A former football player and journalist, Biren Singh is now Manipur’s new CM
The BJP, eyeing Manipur after forming governments in Assam and Arunachal Pradesh, wanted someone who knew how former CM Ibobi Singh operated. It found its man in N Biren Singh, more than a decade after Ibobi Singh spotted an ace aide in him, who has now taken over chief minister.assembly elections Updated: Mar 16, 2017 08:36 IST
Football is all about teamwork, journalism too. So is politics, unless your mentor turns it into a one-man show.
After becoming chief minister in 2002, Okram Ibobi Singh realised he needed a firefighting team to complete a term, which none of his predecessors could. A year later, he roped Nongthombam Biren into the Congress and made him a junior minister in his coalition government in Manipur.
Little did Singh know 14 years later, his protégé would switch over to rival BJP and replace him as chief minister. N Biren Singh was sworn in on Wednesday as the leader of the saffron party’s first government in Manipur.
This change of fortunes was unimaginable in 2002.
Biren, then 41, had won his first assembly election from the Heingang constituency as a candidate of the regional Democratic Revolutionary People’s Party.
What counted for the Congress was Biren’s track record as a team player in two fields – football and journalism. He was one of Manipur’s first footballers to play outside India, his highpoint as a left-back being a member of the Border Security Force team that won the Durand Cup in 1981.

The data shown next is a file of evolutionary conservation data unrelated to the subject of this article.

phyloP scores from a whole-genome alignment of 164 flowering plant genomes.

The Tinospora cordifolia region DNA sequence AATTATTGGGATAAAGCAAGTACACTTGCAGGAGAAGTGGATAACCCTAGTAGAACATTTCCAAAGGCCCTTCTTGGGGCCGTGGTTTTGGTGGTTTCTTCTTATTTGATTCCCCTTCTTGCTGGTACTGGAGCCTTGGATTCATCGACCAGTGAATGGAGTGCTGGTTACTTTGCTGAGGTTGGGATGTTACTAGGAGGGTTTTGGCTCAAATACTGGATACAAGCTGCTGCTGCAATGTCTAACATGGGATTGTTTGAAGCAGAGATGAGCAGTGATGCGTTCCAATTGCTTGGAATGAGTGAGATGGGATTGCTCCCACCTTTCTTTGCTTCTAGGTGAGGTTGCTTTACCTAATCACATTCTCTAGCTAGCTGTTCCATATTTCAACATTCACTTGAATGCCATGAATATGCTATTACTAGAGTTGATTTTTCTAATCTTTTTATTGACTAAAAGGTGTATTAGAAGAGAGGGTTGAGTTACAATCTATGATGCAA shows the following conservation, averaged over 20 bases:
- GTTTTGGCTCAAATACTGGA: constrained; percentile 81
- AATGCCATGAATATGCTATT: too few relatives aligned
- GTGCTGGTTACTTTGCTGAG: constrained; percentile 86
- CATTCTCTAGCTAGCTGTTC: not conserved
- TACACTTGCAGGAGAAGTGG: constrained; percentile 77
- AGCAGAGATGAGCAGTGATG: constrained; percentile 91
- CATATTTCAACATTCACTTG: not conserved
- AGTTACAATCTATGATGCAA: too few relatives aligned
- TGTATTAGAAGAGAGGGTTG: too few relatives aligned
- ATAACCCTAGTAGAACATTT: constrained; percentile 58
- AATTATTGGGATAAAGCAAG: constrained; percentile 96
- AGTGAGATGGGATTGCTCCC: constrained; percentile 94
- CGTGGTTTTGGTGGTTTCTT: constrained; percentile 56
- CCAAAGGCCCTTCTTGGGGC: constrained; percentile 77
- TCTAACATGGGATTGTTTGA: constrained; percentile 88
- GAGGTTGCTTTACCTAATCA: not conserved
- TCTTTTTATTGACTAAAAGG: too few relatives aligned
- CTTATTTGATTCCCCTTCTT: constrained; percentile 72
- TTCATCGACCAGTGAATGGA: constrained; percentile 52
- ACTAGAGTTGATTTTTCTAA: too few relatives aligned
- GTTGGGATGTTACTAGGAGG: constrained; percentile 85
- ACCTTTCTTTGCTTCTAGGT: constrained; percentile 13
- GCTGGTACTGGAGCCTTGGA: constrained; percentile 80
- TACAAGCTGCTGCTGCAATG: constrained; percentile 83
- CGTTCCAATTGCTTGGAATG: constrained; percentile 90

Later, as editor, he saw Nahorolgi Thoudang – roughly meaning youth’s role – grow from a weekly to a daily, withstanding pressure from the government and several insurgent groups that often reply to critical stories with a grenade hurled at the gate or a shot in the leg.
“The team that I was a part of advised Ibobi Singh out of many a critical situation and helped him create history by completing one term after another. But by the third term, he began listening only to himself, and his style of operation became dictatorial, family-oriented,” Biren told Hindustan Times at his house on the outskirts of Imphal.
By that time, Biren was seen as a leader who could take over from Ibobi Singh someday. But Ibobi Singh kept him out of his ministry after Congress won the third straight election in 2012. A murder case involving Biren’s son in 2011 was believed to be one of the reasons.
A sulking Biren was made the Pradesh Congress vice-president, but there was no sign of a truce with Ibobi Singh.
The Bharatiya Janata Party (BJP), eyeing Manipur after forming governments in Assam and Arunachal Pradesh, wanted someone who knew how Ibobi Singh operated. It found its man in Biren, more than a decade after Ibobi Singh spotted an ace aide in him.
That the BJP had been trying to woo Biren since 2015 underscores his political worth, as did requests from Congress leaders such as CP Joshi to rethink his decision of quitting the party. Biren changed colours to saffron in October 2016.
Biren’s political career has taken a trajectory similar to Assam’s Himanta Biswa Sarma. Like Biren, Sarma was the go-to man for former Assam chief minister Tarun Gogoi. Both helped plan the strategy for the Congress to retain power twice in their respective states, both fell out with their chief ministers to join the BJP, and both took other Congress MLAs along.
The BJP relied on Sarma to come to power in Assam last year. The party has now ended the Congress’ 15-year rule in Manipur.